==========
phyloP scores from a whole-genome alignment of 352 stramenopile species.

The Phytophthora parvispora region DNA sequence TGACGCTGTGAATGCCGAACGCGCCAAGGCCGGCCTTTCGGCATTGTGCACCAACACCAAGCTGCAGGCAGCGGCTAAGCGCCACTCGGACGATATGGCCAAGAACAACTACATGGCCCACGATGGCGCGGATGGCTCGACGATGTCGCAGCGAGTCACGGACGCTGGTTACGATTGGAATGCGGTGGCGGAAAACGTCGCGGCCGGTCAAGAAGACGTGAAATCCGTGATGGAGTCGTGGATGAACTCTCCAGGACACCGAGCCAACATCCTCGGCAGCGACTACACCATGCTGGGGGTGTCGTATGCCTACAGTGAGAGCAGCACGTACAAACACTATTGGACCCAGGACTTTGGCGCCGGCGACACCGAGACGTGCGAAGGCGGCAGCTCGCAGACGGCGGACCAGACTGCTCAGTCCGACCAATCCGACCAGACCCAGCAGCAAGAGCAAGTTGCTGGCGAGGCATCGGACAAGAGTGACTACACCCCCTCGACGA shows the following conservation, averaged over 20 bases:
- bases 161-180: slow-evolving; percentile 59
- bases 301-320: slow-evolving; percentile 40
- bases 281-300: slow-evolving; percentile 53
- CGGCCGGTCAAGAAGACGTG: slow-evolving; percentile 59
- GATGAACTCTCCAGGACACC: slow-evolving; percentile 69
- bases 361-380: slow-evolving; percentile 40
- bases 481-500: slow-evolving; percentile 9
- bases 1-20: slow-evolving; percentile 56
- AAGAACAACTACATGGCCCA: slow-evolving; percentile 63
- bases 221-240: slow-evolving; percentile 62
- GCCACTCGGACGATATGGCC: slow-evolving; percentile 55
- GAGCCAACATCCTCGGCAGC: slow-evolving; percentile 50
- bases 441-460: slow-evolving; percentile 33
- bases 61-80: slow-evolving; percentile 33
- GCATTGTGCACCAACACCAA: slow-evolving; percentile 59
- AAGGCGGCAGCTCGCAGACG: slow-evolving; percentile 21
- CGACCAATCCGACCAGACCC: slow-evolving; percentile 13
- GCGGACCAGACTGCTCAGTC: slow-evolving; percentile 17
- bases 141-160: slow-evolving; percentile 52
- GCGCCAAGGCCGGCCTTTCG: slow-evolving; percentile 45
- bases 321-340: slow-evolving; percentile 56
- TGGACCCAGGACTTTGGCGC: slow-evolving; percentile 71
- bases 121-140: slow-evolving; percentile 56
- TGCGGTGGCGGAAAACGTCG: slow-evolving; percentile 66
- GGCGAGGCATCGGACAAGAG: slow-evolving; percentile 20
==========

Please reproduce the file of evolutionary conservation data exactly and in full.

phyloP scores from a whole-genome alignment of 352 stramenopile species.

The Phytophthora parvispora region DNA sequence TGACGCTGTGAATGCCGAACGCGCCAAGGCCGGCCTTTCGGCATTGTGCACCAACACCAAGCTGCAGGCAGCGGCTAAGCGCCACTCGGACGATATGGCCAAGAACAACTACATGGCCCACGATGGCGCGGATGGCTCGACGATGTCGCAGCGAGTCACGGACGCTGGTTACGATTGGAATGCGGTGGCGGAAAACGTCGCGGCCGGTCAAGAAGACGTGAAATCCGTGATGGAGTCGTGGATGAACTCTCCAGGACACCGAGCCAACATCCTCGGCAGCGACTACACCATGCTGGGGGTGTCGTATGCCTACAGTGAGAGCAGCACGTACAAACACTATTGGACCCAGGACTTTGGCGCCGGCGACACCGAGACGTGCGAAGGCGGCAGCTCGCAGACGGCGGACCAGACTGCTCAGTCCGACCAATCCGACCAGACCCAGCAGCAAGAGCAAGTTGCTGGCGAGGCATCGGACAAGAGTGACTACACCCCCTCGACGA shows the following conservation, averaged over 20 bases:
- bases 161-180: slow-evolving; percentile 59
- bases 301-320: slow-evolving; percentile 40
- bases 281-300: slow-evolving; percentile 53
- CGGCCGGTCAAGAAGACGTG: slow-evolving; percentile 59
- GATGAACTCTCCAGGACACC: slow-evolving; percentile 69
- bases 361-380: slow-evolving; percentile 40
- bases 481-500: slow-evolving; percentile 9
- bases 1-20: slow-evolving; percentile 56
- AAGAACAACTACATGGCCCA: slow-evolving; percentile 63
- bases 221-240: slow-evolving; percentile 62
- GCCACTCGGACGATATGGCC: slow-evolving; percentile 55
- GAGCCAACATCCTCGGCAGC: slow-evolving; percentile 50
- bases 441-460: slow-evolving; percentile 33
- bases 61-80: slow-evolving; percentile 33
- GCATTGTGCACCAACACCAA: slow-evolving; percentile 59
- AAGGCGGCAGCTCGCAGACG: slow-evolving; percentile 21
- CGACCAATCCGACCAGACCC: slow-evolving; percentile 13
- GCGGACCAGACTGCTCAGTC: slow-evolving; percentile 17
- bases 141-160: slow-evolving; percentile 52
- GCGCCAAGGCCGGCCTTTCG: slow-evolving; percentile 45
- bases 321-340: slow-evolving; percentile 56
- TGGACCCAGGACTTTGGCGC: slow-evolving; percentile 71
- bases 121-140: slow-evolving; percentile 56
- TGCGGTGGCGGAAAACGTCG: slow-evolving; percentile 66
- GGCGAGGCATCGGACAAGAG: slow-evolving; percentile 20